"I was asking weird questions like, from a list of fifty questions, 'Would you prefer to be in hell with Jesus or in heaven with Trump?' or 'Would you have sex with Putin or sex with the Dali Lama?'" he said. "So I would give them these strange dilemmas that they would never ask themselves, but just because they're put in this kind of narrow choice and possibilities, they would choose one from the other. It would give me a little impression of who these people are."

Those questions became the dramaturgical spine of his musical "In Hell With Jesus," because he found that most people preferred that option. The American version of this show will premiere at La Mama in New York this coming fall. When he performs in Berkeley, he will be performing some of the songs from this musical.

Dimchev is a huge Elton John fan, and even wrote a song about his idol. As a kid in Bulgaria, John was his only gay role model and was a source of support for him. He didn't have it easy as a gay kid in Bulgaria.

"Having Elton John as somebody who I connect with musically and emotionally, but also on a queer level for me, was really helpful," he said. "Even if he doesn't hear it (the song), I'm happy to have it and to sing it."

He hopes that the Elton John song will be ready to be performed in Berkeley.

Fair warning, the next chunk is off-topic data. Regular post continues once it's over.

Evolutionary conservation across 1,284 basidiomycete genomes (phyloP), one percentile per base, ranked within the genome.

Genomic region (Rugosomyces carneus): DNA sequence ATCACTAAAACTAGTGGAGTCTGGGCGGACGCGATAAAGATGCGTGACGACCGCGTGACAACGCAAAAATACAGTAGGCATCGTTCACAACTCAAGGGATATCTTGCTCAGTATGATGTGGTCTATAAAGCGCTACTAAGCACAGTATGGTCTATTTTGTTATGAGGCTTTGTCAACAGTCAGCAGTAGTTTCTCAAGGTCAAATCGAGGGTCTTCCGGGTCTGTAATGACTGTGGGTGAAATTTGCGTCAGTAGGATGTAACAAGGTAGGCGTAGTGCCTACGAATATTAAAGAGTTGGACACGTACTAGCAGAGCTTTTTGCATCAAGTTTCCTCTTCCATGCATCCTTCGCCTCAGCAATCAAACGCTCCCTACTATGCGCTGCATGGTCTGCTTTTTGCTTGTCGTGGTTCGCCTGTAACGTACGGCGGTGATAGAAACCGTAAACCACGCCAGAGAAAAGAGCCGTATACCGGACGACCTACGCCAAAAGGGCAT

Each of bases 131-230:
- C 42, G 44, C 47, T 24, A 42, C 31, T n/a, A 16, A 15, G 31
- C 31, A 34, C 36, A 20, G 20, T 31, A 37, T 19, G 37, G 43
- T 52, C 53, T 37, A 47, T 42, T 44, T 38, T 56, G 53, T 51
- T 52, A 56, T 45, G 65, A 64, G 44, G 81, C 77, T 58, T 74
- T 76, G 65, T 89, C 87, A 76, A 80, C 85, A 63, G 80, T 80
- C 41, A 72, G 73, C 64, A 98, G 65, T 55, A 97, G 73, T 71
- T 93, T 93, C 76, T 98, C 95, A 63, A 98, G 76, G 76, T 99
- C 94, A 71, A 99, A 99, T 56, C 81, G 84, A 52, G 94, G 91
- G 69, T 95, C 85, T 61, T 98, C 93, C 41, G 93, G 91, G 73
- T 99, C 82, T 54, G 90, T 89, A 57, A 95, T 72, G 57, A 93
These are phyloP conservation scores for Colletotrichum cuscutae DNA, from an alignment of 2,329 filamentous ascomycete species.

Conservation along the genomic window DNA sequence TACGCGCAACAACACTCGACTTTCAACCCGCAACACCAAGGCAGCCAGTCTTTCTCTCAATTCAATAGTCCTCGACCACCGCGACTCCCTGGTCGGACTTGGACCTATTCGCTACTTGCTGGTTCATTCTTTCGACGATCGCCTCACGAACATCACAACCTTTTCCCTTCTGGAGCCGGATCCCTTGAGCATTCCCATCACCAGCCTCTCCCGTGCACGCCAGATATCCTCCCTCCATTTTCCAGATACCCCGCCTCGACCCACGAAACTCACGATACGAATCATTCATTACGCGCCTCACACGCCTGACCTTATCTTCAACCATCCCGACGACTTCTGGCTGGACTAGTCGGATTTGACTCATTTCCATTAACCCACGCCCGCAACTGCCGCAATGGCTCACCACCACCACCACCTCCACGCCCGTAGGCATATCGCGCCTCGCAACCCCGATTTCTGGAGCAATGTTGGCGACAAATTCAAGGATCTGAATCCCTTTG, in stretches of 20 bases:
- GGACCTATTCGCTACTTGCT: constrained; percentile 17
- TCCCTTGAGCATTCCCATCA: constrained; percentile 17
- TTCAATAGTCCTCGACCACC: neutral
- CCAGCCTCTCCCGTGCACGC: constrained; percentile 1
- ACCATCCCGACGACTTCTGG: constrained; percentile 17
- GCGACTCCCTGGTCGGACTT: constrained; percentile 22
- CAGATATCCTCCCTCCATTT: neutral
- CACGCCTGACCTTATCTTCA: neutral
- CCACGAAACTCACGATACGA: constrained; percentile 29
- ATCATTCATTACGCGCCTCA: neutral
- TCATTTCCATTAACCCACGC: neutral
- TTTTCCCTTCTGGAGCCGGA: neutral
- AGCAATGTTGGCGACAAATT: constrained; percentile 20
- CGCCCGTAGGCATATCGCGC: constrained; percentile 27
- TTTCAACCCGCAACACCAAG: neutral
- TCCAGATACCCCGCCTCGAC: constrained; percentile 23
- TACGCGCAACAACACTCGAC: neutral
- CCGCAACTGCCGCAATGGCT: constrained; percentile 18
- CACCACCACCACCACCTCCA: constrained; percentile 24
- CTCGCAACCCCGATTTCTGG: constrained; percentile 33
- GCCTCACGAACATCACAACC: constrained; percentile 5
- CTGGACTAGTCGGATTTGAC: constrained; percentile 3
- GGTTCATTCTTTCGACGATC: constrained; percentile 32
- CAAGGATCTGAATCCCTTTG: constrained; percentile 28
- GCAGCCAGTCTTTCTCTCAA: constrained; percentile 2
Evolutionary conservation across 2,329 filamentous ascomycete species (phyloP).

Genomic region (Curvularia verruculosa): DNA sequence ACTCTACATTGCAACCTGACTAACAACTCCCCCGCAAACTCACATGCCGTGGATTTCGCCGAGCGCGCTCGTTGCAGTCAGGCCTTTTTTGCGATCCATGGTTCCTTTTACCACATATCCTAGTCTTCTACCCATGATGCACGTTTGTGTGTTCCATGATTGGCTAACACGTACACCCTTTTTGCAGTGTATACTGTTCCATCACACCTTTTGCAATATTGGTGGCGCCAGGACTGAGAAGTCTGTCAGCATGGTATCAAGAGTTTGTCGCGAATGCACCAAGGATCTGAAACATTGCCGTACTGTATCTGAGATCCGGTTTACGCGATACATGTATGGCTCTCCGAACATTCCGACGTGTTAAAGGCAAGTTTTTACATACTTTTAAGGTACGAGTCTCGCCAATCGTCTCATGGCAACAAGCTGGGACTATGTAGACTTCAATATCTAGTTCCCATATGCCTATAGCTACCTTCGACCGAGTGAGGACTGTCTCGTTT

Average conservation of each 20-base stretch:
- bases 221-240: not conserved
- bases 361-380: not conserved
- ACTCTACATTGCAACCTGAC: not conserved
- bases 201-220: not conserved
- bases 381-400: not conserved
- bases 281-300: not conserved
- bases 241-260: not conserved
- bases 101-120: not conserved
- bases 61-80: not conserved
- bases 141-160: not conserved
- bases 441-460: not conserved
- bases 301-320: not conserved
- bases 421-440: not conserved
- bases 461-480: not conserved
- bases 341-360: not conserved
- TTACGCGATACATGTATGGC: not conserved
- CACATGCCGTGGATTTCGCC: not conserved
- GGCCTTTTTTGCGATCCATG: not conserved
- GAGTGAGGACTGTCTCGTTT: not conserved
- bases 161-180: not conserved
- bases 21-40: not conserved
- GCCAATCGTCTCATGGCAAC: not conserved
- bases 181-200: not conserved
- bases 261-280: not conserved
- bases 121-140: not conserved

He says that things have gotten better for gay kids in Bulgaria. Nowadays schoolteachers are obliged to support kids who experience aggression directed toward them.

"Back then, forty years ago, they were not obliged to support you," he said. "I had a difficult time as a kid, not as being gay, but as being extravagant. But for me it was the same thing. My queerness was coming out in the way I behaved, the way I dressed. I was not fitting any norms, and it was part of my queerness. It was so difficult for them to accept it as normal so of course my environment was very aggressive towards me. When I was twelve I went to a theater school where my extravagance and my strange way of reacting and expressing myself was found good and creative. It was tolerated and encouraged."